Carex seedling emergence in restored and natural prairie wetlands

Karin M. Kettenring, Susan M. Galatowitsch

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28 Scopus citations


Carex species, common dominants of wet meadows and widespread in ecosystems in the northern hemisphere, seldom naturally recolonize drained wetlands following hydrologic restoration. We conducted a seedling emergence experiment with five Carex species in restored and natural prairie wetlands to determine if recolonization is limited by the suitability of conditions for seed germination and seedling emergence. Seeds were sown unstratified in the fall or spring, or stratified in the spring, and seedling emergence was monitored for two field seasons. Seedling emergence was 3-360 times higher in restored compared with natural wetlands, regardless of seed treatments. In restored wetlands, a seed dormancy breaking treatment, whether in the field (fall, unstratified seeding) or in the lab (spring, stratified seeding), was important for seedling emergence. In both restored and natural wetlands, the majority of seedlings emerged within year one compared with year two of the study, indicating the importance of initial steps to optimize seedling emergence. Restored wetlands were drier than natural wetlands but seedling emergence was generally not related to soil moisture conditions.Our findings indicate that a recolonization lag can be overcome through direct seeding of these Carex species with an emphasis on appropriate seed pretreatment and timing of sowing.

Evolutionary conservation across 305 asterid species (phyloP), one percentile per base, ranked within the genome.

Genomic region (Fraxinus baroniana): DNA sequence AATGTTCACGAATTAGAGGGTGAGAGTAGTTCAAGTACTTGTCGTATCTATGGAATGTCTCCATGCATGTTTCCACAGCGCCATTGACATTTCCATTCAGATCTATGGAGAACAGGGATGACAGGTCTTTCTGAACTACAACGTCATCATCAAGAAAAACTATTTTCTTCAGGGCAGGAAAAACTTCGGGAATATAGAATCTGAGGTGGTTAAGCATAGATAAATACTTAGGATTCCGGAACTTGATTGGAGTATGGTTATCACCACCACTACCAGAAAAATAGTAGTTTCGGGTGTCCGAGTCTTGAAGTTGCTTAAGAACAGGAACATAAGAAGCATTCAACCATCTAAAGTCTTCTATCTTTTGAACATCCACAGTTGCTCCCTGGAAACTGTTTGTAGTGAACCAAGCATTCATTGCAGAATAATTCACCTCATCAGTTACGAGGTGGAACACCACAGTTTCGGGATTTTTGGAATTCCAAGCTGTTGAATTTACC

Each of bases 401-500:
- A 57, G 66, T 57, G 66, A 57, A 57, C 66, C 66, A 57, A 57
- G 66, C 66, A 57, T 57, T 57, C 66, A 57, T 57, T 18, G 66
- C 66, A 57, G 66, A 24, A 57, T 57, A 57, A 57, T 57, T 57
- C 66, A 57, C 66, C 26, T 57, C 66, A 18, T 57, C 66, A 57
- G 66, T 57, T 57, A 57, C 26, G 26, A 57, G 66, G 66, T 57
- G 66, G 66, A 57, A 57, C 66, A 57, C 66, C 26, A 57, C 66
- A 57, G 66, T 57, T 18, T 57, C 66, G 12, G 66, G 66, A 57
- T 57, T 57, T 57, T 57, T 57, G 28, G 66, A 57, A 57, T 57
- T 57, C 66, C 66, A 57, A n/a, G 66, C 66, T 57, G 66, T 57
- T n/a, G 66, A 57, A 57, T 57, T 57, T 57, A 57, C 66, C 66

Original languageEnglish (US)
Pages (from-to)273-281
Number of pages9
Issue number2
StatePublished - Apr 2011

Bibliographical note

Funding Information:
We thank D. Horan, S. Olszewski, R. Weinand, S. Hensley, J. Bohnen, C. Reinhardt Adams, N. Gomez, S. Simmers, and M. Taylor for field and/or laboratory assistance, and C. Baskin, R. Shaw, A. Markhart, and P. Morrow for manuscript review. Funding was provided by a Brand Fellowship, a Doctoral Dissertation Research Grant, a Dayton Fellowship, and the Agricultural Experiment Station from the University of Minnesota; a Delta Waterfowl Graduate Student Fellowship; and a Garden Club of America Fellowship in Ecological Restoration to KMK.


  • Prairie wetland restoration
  • Sedges
  • Seed dormancy
  • Soil moisture .Wet meadow


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